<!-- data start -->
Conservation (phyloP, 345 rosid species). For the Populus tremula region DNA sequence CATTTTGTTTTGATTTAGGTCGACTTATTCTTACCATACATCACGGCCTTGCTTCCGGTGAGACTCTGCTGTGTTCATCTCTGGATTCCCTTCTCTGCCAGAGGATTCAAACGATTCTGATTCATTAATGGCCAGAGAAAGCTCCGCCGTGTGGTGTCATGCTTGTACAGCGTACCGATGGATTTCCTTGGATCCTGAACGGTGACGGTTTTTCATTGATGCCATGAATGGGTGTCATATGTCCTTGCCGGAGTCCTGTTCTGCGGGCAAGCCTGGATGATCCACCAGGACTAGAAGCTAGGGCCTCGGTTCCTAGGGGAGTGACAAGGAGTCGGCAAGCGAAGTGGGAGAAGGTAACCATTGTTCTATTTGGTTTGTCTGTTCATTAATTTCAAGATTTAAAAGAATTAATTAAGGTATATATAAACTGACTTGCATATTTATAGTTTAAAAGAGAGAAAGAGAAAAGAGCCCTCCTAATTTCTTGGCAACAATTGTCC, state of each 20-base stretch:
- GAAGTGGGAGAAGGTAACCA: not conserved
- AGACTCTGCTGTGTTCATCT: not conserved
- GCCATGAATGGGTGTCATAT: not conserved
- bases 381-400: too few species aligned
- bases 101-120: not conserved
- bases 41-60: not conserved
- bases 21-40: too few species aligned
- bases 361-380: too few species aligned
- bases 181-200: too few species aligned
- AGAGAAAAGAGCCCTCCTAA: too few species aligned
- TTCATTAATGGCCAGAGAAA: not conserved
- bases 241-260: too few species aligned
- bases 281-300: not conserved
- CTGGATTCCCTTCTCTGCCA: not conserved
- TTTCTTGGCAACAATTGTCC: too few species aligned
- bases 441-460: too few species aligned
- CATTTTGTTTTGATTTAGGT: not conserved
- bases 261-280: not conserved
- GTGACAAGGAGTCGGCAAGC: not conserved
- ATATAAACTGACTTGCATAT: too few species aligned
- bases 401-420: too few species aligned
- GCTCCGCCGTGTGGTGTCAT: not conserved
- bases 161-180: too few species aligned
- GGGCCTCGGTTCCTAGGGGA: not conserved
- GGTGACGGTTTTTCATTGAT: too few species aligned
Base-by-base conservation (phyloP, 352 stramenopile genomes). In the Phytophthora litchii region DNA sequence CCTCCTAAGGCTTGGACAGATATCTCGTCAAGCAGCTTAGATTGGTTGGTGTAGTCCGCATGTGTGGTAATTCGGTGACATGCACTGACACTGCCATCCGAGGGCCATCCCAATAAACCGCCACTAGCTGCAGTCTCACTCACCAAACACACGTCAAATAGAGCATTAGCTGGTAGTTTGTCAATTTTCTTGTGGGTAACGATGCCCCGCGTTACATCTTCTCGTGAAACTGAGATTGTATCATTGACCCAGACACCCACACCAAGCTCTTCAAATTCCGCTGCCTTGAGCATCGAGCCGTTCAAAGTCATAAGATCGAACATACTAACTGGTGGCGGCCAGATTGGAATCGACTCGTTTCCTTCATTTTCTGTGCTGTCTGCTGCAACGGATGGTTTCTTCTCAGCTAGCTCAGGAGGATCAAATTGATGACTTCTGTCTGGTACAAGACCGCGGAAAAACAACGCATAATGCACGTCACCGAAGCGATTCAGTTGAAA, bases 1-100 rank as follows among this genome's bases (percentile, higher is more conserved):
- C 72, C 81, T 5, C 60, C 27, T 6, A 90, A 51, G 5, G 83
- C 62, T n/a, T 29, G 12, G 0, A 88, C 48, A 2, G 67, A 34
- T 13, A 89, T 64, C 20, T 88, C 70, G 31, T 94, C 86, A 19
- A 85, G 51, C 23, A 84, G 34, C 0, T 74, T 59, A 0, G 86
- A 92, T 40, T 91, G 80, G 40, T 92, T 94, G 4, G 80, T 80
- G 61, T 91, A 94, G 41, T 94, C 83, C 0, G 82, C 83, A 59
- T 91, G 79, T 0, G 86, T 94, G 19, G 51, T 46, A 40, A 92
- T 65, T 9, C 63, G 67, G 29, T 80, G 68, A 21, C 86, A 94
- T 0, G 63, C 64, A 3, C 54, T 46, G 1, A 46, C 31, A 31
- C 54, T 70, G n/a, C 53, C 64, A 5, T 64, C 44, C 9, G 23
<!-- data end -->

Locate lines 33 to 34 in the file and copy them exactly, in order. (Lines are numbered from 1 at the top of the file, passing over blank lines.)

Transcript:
- G 61, T 91, A 94, G 41, T 94, C 83, C 0, G 82, C 83, A 59
- T 91, G 79, T 0, G 86, T 94, G 19, G 51, T 46, A 40, A 92